PIRATE

Kyra Williams

Adapter

Helen Edmundson

Composer

Neil Hannon

Director

Tom Morris

Director of Movement

Toby Sedgwick

Set and Costume Designer

Robert Innes Hopkins

Musical Supervision/Arrangements/Orchestrations

Sam Kenyon

Lighting Designer

James Farncombe

Sound Designer

Jason Barnes

Additional Arrangements

Andrew Skeet

Additional Musical Material

Sam Kenyon

Co-Costume Designer

Liesel Corp

Casting Director

Alison Chard

The National Theatre in association with the Children's Touring Partnership presented the Bristol Old Vic production of
Swallows and Amazons
at the Vaudeville Theatre in London's West End, on 15 December 2011, with the following cast:

NANCY BLACKETT

Celia Adams

TITTY WALKER

Akiya Henry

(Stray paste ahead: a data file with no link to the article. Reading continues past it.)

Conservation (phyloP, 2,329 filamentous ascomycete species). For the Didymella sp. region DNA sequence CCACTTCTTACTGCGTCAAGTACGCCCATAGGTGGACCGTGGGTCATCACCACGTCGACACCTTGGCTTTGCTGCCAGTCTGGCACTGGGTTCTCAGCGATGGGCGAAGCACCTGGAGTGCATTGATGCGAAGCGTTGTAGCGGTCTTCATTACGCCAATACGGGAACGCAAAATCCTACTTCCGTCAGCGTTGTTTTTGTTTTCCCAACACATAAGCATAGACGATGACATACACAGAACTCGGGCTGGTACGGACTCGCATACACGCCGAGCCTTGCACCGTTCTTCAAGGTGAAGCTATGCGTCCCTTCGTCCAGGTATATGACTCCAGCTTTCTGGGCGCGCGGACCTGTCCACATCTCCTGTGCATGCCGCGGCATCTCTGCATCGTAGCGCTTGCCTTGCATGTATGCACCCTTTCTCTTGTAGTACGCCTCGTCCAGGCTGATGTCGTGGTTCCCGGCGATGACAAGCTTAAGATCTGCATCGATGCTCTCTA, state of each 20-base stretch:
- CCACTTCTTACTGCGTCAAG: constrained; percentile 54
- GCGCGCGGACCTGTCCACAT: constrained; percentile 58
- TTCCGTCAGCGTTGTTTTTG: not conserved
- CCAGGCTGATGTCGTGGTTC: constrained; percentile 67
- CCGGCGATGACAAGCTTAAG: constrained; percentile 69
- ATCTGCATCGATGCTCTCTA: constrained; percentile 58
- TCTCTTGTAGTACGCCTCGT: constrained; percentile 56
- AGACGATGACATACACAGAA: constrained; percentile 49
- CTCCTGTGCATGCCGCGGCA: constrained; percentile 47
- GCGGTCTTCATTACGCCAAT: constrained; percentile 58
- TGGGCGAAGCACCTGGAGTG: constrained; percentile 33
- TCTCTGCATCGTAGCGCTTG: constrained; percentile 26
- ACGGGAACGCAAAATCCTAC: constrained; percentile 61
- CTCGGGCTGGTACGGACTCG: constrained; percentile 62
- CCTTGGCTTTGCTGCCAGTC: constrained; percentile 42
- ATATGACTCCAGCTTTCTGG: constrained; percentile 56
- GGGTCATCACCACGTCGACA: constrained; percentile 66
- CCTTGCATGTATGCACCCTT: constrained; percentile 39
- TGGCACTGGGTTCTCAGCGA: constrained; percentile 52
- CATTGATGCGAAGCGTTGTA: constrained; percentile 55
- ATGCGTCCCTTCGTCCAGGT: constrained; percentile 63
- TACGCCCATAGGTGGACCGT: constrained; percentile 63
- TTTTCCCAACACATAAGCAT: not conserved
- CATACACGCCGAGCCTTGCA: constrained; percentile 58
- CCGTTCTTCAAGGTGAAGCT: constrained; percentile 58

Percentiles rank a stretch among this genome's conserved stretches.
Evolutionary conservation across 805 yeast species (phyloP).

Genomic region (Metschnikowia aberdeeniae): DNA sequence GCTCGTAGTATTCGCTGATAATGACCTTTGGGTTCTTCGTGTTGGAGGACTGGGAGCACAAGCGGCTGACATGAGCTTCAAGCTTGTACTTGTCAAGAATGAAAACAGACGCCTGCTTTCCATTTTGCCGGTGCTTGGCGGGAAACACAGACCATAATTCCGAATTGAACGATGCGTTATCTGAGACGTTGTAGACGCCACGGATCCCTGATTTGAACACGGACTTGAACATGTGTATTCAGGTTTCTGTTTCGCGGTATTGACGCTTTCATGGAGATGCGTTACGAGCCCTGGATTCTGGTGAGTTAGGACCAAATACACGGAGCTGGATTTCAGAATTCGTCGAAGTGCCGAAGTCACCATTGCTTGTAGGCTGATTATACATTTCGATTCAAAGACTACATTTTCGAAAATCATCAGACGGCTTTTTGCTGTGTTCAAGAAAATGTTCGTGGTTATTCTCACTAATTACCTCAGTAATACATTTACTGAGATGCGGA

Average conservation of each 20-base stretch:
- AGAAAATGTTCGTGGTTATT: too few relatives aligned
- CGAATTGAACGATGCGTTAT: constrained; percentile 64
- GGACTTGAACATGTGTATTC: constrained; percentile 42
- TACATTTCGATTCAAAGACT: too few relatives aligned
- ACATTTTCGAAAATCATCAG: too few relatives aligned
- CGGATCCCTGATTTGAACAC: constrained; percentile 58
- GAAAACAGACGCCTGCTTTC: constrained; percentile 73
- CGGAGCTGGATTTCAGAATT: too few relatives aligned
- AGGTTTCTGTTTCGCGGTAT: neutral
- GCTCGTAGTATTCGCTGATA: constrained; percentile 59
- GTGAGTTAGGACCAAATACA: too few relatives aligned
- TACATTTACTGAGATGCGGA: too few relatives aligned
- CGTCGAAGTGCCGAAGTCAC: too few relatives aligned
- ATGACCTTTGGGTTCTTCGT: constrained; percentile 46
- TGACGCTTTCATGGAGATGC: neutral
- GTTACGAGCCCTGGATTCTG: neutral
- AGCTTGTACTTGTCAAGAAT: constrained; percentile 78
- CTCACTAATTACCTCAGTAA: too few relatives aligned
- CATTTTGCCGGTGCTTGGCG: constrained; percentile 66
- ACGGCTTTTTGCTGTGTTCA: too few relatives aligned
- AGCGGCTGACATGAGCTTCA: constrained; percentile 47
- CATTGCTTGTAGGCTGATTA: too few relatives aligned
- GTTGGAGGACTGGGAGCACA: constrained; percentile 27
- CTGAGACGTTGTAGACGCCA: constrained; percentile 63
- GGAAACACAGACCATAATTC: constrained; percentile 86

JOHN WALKER

Richard Holt

SUSAN WALKER

Katie Moore

PEGGY BLACKETT

Sophie Waller

ROGER WALKER

Stewart Wright

CAPTAIN FLINT

Greg Barnett

FATHER/YOUNG BILLY

Neal Craig

MR JACKSON/PIRATE

Adrian Garratt

PIRATE

Alison George

MOTHER

Hilary Tones

POLICEMAN/OLD BILLY

Jon Trenchard Francesca Bradley

Adapter

Helen Edmundson

Composer

Neil Hannon

Director

Tom Morris

Director of Movement

Toby Sedgwick

Set and Costume Designer

Robert Innes Hopkins

Musical Supervision/Arrangements/Orchestrations

Sam Kenyon

Lighting Designer

James Farncombe

Sound Designer

Jason Barnes

Additional Arrangements

Andrew Skeet

Additional Musical Material

Sam Kenyon

Co-Costume Designer

Liesel Corp

Casting Director

Alison Chard

The production subsequently toured to Chichester Festival Theatre; Festival Theatre Edinburgh; Theatre Royal, Nottingham; Belgrade Theatre, Coventry; Wycombe Swan Theatre, High Wycombe; Malvern Festival Theatre; Civic Theatre, Darlington; West Yorkshire Playhouse; Liverpool Playhouse; Marlowe Theatre, Canterbury; Lyceum Theatre, Sheffield; Cambridge Arts Theatre; Grand Theatre, Wolverhampton; Theatre Royal Plymouth and New Theatre, Cardiff.